Judges as both fallible and potentially excellent
Judges are not deities. They are humans. They are selected through a combination of some or all of the following: Meritocracy, vetting for ability (with various sorts and quality of vetting), political considerations, and elections by the public. Even some of the most promising-seeming judicial candidates can turn out to be the opposite on the bench, because nobody has a crystal ball, judging can bring out the best or worst of different judges, and many people simply are unable sufficiently to tame the immense power involved in being a judge and sometimes simply cannot keep up with the job’s demands, which can be said of anyone who possesses immense power.
I was recently before a judge who cut off a short argument I was making against a line of direct questioning by the prosecutor. I stood my ground with the judge by urging the importance of his hearing my short, critical explanation for my objection. He finally let me state my argument. He next still overruled my objection. However, when the prosecutor ultimately offered into evidence the exhibit that was the main purpose of this line of direct examination, the judge kept the exhibit out of evidence. In a short timeframe, I witnessed impatience, dismissiveness, openness, and wisdom from this one judge.
Those lawyers who want a rarefied, academic approach to using their law degrees are free to apply to be law professors or to seek to be among the small handful of lawyers who repeatedly argue before the Supreme Court (but I get exasperated plenty of times over Supreme Court opinions). Trial law can get messy. It is battle and often war. Not all opponents fight fair. Not all judge should be judges in the first place. Even plenty of the otherwise best judges will at times rule improvidently and unfairly. The law may exist as an alternative to having the law of the jungle, but trial work often still is like being in a jungle.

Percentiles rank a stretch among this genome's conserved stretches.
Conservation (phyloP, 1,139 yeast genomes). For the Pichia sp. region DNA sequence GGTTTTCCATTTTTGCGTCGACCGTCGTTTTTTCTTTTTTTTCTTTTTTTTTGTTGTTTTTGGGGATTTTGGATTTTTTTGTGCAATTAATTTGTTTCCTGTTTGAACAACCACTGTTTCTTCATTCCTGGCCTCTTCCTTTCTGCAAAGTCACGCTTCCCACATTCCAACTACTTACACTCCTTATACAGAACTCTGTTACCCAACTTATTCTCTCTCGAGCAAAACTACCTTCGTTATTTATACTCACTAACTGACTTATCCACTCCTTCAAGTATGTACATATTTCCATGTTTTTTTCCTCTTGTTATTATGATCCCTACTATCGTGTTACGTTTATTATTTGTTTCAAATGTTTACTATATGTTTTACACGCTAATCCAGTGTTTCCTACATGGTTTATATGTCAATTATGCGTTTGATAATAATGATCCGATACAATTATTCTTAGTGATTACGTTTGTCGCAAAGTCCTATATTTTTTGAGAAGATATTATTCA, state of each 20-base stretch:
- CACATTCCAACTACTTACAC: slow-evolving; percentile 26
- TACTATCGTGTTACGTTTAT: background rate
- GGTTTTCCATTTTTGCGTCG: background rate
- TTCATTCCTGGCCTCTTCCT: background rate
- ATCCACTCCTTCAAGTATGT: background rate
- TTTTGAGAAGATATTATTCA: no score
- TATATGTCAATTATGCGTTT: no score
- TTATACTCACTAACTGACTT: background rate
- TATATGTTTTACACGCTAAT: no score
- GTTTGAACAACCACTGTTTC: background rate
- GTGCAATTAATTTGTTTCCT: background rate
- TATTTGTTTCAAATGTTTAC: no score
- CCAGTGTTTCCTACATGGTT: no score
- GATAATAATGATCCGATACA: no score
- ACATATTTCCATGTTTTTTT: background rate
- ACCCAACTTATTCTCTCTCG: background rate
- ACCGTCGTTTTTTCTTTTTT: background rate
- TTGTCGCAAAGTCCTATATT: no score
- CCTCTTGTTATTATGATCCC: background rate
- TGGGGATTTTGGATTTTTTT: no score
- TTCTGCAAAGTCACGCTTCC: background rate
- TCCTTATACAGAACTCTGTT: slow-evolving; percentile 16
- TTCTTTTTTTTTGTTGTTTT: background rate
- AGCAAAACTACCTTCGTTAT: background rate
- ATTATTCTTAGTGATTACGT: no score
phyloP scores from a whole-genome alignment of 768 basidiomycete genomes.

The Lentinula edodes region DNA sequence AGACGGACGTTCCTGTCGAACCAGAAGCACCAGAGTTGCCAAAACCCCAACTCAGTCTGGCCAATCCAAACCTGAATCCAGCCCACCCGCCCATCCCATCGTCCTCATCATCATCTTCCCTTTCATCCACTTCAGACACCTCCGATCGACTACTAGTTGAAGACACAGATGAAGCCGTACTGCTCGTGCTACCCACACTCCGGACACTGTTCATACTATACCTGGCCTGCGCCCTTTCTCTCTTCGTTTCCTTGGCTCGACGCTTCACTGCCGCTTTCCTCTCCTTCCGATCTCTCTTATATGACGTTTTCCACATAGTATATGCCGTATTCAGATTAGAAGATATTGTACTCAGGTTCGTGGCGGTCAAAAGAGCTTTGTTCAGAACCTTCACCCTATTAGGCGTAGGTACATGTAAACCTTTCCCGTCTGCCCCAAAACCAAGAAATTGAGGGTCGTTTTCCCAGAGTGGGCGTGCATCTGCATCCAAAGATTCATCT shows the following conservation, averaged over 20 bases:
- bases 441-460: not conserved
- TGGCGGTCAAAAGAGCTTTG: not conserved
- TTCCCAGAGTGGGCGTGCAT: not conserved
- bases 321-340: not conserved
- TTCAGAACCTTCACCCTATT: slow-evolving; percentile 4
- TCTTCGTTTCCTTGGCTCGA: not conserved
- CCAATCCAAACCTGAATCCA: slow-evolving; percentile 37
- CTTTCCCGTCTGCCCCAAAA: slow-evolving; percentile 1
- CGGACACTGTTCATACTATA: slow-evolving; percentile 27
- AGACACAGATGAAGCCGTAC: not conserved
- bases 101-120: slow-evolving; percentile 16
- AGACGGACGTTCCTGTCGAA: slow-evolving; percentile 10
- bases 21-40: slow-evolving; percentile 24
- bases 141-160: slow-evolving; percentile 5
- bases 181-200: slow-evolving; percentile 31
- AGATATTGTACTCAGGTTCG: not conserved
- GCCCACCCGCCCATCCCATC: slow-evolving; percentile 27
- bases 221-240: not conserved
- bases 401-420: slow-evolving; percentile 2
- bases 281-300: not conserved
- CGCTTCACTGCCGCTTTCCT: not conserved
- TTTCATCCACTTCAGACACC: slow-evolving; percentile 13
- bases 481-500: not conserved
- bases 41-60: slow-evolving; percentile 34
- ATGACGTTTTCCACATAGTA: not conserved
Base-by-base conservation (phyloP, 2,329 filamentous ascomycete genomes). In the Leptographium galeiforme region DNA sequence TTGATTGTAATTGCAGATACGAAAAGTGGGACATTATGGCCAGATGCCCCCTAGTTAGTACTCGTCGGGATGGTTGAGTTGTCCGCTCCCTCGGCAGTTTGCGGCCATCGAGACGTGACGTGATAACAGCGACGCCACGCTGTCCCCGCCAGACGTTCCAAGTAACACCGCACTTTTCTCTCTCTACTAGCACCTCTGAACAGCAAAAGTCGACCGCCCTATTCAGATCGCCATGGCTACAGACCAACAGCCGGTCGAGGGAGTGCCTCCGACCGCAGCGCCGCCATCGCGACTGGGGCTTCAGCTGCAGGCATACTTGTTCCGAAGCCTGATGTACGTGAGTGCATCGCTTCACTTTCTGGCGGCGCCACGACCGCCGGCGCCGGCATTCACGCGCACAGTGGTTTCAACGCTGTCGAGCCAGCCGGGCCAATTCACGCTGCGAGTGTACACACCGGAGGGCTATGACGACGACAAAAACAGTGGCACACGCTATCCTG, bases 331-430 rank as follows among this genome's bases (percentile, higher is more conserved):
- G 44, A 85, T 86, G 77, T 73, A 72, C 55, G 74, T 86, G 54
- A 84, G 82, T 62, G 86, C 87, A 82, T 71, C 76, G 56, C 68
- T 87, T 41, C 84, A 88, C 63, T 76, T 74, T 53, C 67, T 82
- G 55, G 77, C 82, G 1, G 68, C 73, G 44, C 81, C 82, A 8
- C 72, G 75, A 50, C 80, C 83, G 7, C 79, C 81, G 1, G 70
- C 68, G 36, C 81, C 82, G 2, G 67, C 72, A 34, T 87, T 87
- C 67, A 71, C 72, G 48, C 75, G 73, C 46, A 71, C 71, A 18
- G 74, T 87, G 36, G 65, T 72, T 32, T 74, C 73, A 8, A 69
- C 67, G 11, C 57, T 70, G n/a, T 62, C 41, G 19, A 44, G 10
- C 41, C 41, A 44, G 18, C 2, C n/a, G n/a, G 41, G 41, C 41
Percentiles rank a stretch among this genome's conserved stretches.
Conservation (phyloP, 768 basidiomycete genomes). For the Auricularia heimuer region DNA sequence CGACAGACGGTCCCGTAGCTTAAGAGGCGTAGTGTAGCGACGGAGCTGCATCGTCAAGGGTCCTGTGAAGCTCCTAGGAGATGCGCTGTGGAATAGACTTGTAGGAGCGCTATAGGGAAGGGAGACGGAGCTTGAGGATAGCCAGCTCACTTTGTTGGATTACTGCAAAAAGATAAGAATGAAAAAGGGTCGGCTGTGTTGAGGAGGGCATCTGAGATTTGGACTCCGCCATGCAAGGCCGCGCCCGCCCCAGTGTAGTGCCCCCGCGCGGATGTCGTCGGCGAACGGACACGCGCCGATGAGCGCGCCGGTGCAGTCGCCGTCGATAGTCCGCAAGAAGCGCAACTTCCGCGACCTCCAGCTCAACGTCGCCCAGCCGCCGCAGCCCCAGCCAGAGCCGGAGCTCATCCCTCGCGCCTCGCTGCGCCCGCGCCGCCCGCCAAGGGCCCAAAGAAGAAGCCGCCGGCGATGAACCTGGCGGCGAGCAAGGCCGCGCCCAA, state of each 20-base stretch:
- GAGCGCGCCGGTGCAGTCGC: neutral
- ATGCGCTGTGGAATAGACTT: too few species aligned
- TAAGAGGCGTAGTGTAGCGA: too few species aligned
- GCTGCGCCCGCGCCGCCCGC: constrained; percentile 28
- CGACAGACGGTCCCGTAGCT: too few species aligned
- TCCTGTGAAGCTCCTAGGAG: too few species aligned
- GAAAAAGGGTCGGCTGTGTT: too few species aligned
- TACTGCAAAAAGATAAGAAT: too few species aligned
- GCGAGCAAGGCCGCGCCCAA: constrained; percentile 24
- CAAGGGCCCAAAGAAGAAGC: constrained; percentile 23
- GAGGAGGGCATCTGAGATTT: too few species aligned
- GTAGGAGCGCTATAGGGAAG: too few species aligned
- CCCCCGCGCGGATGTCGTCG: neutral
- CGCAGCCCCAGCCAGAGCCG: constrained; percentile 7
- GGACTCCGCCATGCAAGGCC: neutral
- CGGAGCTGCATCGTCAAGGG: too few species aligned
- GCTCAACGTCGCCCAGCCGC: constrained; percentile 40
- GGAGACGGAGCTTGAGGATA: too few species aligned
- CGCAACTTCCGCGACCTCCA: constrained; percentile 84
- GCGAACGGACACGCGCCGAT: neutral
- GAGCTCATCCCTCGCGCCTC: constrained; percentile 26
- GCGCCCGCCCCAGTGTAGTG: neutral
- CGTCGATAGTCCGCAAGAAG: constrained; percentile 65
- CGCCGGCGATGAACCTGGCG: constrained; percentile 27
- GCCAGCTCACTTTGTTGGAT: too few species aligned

Why, then, do I focus just about my entire career on litigation? Because important battles for the side of the angels await to be fought, and if I refuse to participate in the battles, they will still proceed anyway. Moreover, as much as I regret how unjust the criminal justice system remains, I get as much of a rush today doing my share in achieving justice as I did in my first months in court. And, at the heart of it, I love to fight.
The taijiquan martial art that I practice daily helps keep me in the right frame of self and mind for doing trial battle for my clients. An effective fighter, warrior even, has no expectations that any parties to the fight will be fair or even care about the fighter or his client as humans, just as it is folly to expect that a hungry tiger in the wilderness will not kill and eat a lamb walking fifty feet away.
As much as the following examples are from fiction, they are good examples of getting and remaining on the path of effectively fighting without anger nor expectations of anyone, together with being fearless. In the Kung Fu pilot, Kwai Chang Caine brilliantly neutralizes a racist attacker in a bar as if he is but a pesky fly, with Caine resuming drinking his water after neutralizing each attack. In Abarenbo Shogun (see minute 38) the shogun, although often angry (which has no place in successful fighting and living) methodically neutralizes and slays (this is a shogun series, after all) the mob that seemingly outnumbers him near the conclusion of each episode. Then, in real life, we have taijiquan master Cheng Man Ch’ing sparring with as much playfulness as a child on a toy pony, while executing moves that could cause crushing injuries if he wanted.
Behold the patience of the foregoing three men (which of course is not meant to exclude great women fighters, who include Maggie Newman for martial arts, and, for trial battle, SunWolf, Judy Clark, and Lisa Wayne), both in developing their skills for their lifetimes, and in executing their skills.
Back to today’s subject of the actions and quality of judges, my college ethnomusicology teacher Jeff Todd Titon had a great quote taped to his office door, that music does not require excellence, but delights in such excellence when it arrives. With judges, not all will always perform excellently, but I wish they would. When they do, I of course will welcome and revel in it.